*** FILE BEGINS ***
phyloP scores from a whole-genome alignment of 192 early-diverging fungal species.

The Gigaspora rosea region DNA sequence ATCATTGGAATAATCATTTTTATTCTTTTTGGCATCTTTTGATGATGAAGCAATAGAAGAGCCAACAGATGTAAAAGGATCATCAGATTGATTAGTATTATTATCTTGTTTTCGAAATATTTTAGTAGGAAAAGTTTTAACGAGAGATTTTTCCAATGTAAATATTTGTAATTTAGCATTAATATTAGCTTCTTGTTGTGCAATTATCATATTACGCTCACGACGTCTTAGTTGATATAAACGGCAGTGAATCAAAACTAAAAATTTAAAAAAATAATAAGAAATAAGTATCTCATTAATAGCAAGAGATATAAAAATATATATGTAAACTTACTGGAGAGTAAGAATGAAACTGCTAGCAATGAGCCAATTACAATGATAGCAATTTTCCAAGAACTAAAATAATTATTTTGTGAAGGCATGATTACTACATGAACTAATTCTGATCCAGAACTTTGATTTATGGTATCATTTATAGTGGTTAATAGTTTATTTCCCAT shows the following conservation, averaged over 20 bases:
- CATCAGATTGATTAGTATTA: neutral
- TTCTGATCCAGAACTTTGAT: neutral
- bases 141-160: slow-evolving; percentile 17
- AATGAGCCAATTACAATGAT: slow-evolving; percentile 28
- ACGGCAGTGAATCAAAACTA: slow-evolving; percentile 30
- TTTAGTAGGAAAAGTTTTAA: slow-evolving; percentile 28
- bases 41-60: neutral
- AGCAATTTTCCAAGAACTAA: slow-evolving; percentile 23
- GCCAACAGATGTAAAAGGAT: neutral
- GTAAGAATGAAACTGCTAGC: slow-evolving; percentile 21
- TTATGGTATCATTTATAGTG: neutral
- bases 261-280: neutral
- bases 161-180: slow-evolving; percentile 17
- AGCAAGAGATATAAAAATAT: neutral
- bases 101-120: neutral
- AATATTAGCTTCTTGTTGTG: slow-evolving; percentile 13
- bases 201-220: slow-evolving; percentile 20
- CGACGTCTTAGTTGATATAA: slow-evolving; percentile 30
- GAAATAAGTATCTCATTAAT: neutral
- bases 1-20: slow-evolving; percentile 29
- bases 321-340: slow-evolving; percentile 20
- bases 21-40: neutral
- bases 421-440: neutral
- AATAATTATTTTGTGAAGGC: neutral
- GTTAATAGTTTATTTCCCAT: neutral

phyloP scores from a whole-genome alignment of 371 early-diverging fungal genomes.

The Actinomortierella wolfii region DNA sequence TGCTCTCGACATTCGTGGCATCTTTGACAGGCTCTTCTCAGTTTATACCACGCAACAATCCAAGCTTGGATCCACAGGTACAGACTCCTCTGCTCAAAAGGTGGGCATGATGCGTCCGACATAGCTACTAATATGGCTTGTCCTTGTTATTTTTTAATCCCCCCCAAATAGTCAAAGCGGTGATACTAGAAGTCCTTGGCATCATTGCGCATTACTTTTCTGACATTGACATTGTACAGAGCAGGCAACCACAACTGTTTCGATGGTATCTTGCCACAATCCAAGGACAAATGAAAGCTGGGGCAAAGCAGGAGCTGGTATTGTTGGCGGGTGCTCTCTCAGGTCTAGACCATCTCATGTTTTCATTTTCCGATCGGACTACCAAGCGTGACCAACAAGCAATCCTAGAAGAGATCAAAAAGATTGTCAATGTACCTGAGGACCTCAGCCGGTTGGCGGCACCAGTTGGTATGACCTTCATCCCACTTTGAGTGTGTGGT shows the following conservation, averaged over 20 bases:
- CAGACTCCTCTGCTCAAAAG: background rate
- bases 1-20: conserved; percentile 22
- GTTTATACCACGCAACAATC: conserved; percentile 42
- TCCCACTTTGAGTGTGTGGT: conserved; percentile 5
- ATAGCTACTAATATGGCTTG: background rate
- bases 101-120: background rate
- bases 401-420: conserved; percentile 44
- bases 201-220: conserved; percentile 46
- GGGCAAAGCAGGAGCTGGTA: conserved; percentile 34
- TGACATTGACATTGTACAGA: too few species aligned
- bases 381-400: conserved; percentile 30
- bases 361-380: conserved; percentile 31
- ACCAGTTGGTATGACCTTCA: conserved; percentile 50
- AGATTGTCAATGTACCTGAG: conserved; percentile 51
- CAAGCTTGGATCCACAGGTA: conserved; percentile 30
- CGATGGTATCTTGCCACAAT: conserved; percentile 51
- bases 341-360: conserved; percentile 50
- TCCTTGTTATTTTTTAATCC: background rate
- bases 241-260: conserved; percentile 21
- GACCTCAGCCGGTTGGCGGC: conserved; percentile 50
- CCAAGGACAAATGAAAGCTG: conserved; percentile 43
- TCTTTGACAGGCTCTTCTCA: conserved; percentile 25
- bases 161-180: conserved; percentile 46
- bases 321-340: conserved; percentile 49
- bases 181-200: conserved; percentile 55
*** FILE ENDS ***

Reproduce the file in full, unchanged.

phyloP scores from a whole-genome alignment of 192 early-diverging fungal species.

The Gigaspora rosea region DNA sequence ATCATTGGAATAATCATTTTTATTCTTTTTGGCATCTTTTGATGATGAAGCAATAGAAGAGCCAACAGATGTAAAAGGATCATCAGATTGATTAGTATTATTATCTTGTTTTCGAAATATTTTAGTAGGAAAAGTTTTAACGAGAGATTTTTCCAATGTAAATATTTGTAATTTAGCATTAATATTAGCTTCTTGTTGTGCAATTATCATATTACGCTCACGACGTCTTAGTTGATATAAACGGCAGTGAATCAAAACTAAAAATTTAAAAAAATAATAAGAAATAAGTATCTCATTAATAGCAAGAGATATAAAAATATATATGTAAACTTACTGGAGAGTAAGAATGAAACTGCTAGCAATGAGCCAATTACAATGATAGCAATTTTCCAAGAACTAAAATAATTATTTTGTGAAGGCATGATTACTACATGAACTAATTCTGATCCAGAACTTTGATTTATGGTATCATTTATAGTGGTTAATAGTTTATTTCCCAT shows the following conservation, averaged over 20 bases:
- CATCAGATTGATTAGTATTA: neutral
- TTCTGATCCAGAACTTTGAT: neutral
- bases 141-160: slow-evolving; percentile 17
- AATGAGCCAATTACAATGAT: slow-evolving; percentile 28
- ACGGCAGTGAATCAAAACTA: slow-evolving; percentile 30
- TTTAGTAGGAAAAGTTTTAA: slow-evolving; percentile 28
- bases 41-60: neutral
- AGCAATTTTCCAAGAACTAA: slow-evolving; percentile 23
- GCCAACAGATGTAAAAGGAT: neutral
- GTAAGAATGAAACTGCTAGC: slow-evolving; percentile 21
- TTATGGTATCATTTATAGTG: neutral
- bases 261-280: neutral
- bases 161-180: slow-evolving; percentile 17
- AGCAAGAGATATAAAAATAT: neutral
- bases 101-120: neutral
- AATATTAGCTTCTTGTTGTG: slow-evolving; percentile 13
- bases 201-220: slow-evolving; percentile 20
- CGACGTCTTAGTTGATATAA: slow-evolving; percentile 30
- GAAATAAGTATCTCATTAAT: neutral
- bases 1-20: slow-evolving; percentile 29
- bases 321-340: slow-evolving; percentile 20
- bases 21-40: neutral
- bases 421-440: neutral
- AATAATTATTTTGTGAAGGC: neutral
- GTTAATAGTTTATTTCCCAT: neutral

phyloP scores from a whole-genome alignment of 371 early-diverging fungal genomes.

The Actinomortierella wolfii region DNA sequence TGCTCTCGACATTCGTGGCATCTTTGACAGGCTCTTCTCAGTTTATACCACGCAACAATCCAAGCTTGGATCCACAGGTACAGACTCCTCTGCTCAAAAGGTGGGCATGATGCGTCCGACATAGCTACTAATATGGCTTGTCCTTGTTATTTTTTAATCCCCCCCAAATAGTCAAAGCGGTGATACTAGAAGTCCTTGGCATCATTGCGCATTACTTTTCTGACATTGACATTGTACAGAGCAGGCAACCACAACTGTTTCGATGGTATCTTGCCACAATCCAAGGACAAATGAAAGCTGGGGCAAAGCAGGAGCTGGTATTGTTGGCGGGTGCTCTCTCAGGTCTAGACCATCTCATGTTTTCATTTTCCGATCGGACTACCAAGCGTGACCAACAAGCAATCCTAGAAGAGATCAAAAAGATTGTCAATGTACCTGAGGACCTCAGCCGGTTGGCGGCACCAGTTGGTATGACCTTCATCCCACTTTGAGTGTGTGGT shows the following conservation, averaged over 20 bases:
- CAGACTCCTCTGCTCAAAAG: background rate
- bases 1-20: conserved; percentile 22
- GTTTATACCACGCAACAATC: conserved; percentile 42
- TCCCACTTTGAGTGTGTGGT: conserved; percentile 5
- ATAGCTACTAATATGGCTTG: background rate
- bases 101-120: background rate
- bases 401-420: conserved; percentile 44
- bases 201-220: conserved; percentile 46
- GGGCAAAGCAGGAGCTGGTA: conserved; percentile 34
- TGACATTGACATTGTACAGA: too few species aligned
- bases 381-400: conserved; percentile 30
- bases 361-380: conserved; percentile 31
- ACCAGTTGGTATGACCTTCA: conserved; percentile 50
- AGATTGTCAATGTACCTGAG: conserved; percentile 51
- CAAGCTTGGATCCACAGGTA: conserved; percentile 30
- CGATGGTATCTTGCCACAAT: conserved; percentile 51
- bases 341-360: conserved; percentile 50
- TCCTTGTTATTTTTTAATCC: background rate
- bases 241-260: conserved; percentile 21
- GACCTCAGCCGGTTGGCGGC: conserved; percentile 50
- CCAAGGACAAATGAAAGCTG: conserved; percentile 43
- TCTTTGACAGGCTCTTCTCA: conserved; percentile 25
- bases 161-180: conserved; percentile 46
- bases 321-340: conserved; percentile 49
- bases 181-200: conserved; percentile 55